Textbook Time of The Year
Going about your business, you glance at your phone and much to your dismay, you see a troubling email notification. Popped up as you’re about to like your friend’s cliché Instagram picture of them in a bathing suit at a beach, on a boat, or at a lake. It is Aug. 8, and whether you’ve been looking forward to getting back to school since the fourth of July, or you’d like nothing more than to never return to school again, you hate to see this email. It’s the same email every year, with the same subject line: “It’s time to talk about textbooks.”
You don’t want to think about buying your textbooks, and you sure as hell don’t want to buy the 17 grossly overpriced textbooks. It’s only Aug. 8, you tell yourself. You don’t need to buy your textbooks for school yet. Classes don’t start for a month. So, you ignore this first email imploring you to contemplate textbooks that range from too expensive to WAY TOO DAMN EXPENSIVE. You return to your Instagram and your bathing suit and your sunburned skin. Your incoming calculus class has entered your subconscious but with determined and diligent effort, you force this pesky thought of class out of your head.
As you browse your Instagram feed on Aug. 15, the anxiety sets in. This time more forcefully than before. Picture after picture of your friends sadly lamenting the grotesque end of summer. Sure, a few of the Instagram pictures show how the person just, “Can’t wait to be back with my besties,” but most continue to post about already missing summer. Then, as if the Skid Shop knows exactly how you feel at this critical juncture, another email notification pops up. You reluctantly begin reading the email with the subject line, “TEXTBOOKS, YOU NEED THEM!” You now stop kidding yourself- you are absolutely petrified, devastated, outraged, all at the same time because you know you may actually need to buy those 17 grossly overpriced textbooks, which despite being described as “lightly used,” will show up at the Skid Shop looking as if the previous owner had kept them in a war zone for five years before letting their Siberian Huskies use them as chew toys.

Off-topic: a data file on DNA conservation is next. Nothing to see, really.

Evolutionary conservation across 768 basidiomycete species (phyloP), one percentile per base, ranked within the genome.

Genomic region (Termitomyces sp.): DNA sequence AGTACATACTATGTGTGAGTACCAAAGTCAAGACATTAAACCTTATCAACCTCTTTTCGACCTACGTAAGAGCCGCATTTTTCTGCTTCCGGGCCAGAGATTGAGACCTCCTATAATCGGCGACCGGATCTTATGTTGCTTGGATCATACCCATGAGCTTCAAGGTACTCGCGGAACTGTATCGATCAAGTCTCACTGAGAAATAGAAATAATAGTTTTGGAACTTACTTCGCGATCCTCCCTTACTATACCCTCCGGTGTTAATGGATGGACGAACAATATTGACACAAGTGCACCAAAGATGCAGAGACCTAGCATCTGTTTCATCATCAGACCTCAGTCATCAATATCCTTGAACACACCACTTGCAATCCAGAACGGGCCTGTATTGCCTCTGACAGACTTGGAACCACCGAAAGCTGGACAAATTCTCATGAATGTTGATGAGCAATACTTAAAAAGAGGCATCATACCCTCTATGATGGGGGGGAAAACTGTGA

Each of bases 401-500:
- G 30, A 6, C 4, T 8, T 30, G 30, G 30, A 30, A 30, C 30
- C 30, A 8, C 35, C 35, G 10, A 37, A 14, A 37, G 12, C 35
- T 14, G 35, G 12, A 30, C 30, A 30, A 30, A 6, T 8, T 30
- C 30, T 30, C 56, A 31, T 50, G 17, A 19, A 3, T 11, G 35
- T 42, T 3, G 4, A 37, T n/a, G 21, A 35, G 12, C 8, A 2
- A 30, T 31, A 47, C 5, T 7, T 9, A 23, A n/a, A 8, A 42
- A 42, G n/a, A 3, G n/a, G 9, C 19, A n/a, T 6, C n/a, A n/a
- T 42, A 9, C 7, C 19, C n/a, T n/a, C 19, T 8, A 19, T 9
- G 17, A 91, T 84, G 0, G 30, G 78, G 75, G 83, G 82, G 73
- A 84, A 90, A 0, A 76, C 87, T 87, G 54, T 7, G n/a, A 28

As if this onslaught hadn’t been enough for your already battered psyche, your mother comes home from work this day and harangues and harasses you about how you could be so foolish as to have not ordered your textbooks long ago, before going to that Fourth of July party that seems so distant now, you hardly remember it.
So you order those God-forsaken textbooks and force it all out of your mind. Time passes, and you finally arrive on campus, and are moved into your dark, gloomy, airless dorm room. The window is probably broken in some way, though there’s so little light in the room, you choose only to be impressed that you even noticed. It is Sept. 7, the day before classes begin and you realize you don’t have those textbooks. Upon arrival at the Skid Shop you see the industrial sized box that possesses all your books, which may be in fragments but are in “good to great condition” according to the description. As your spine and bones shatter, one after another, from the sheer weight of the box of books as you walk back to your dorm, there is only one thought that pervades your mind of mush.
At least I got these books from the Skid Shop.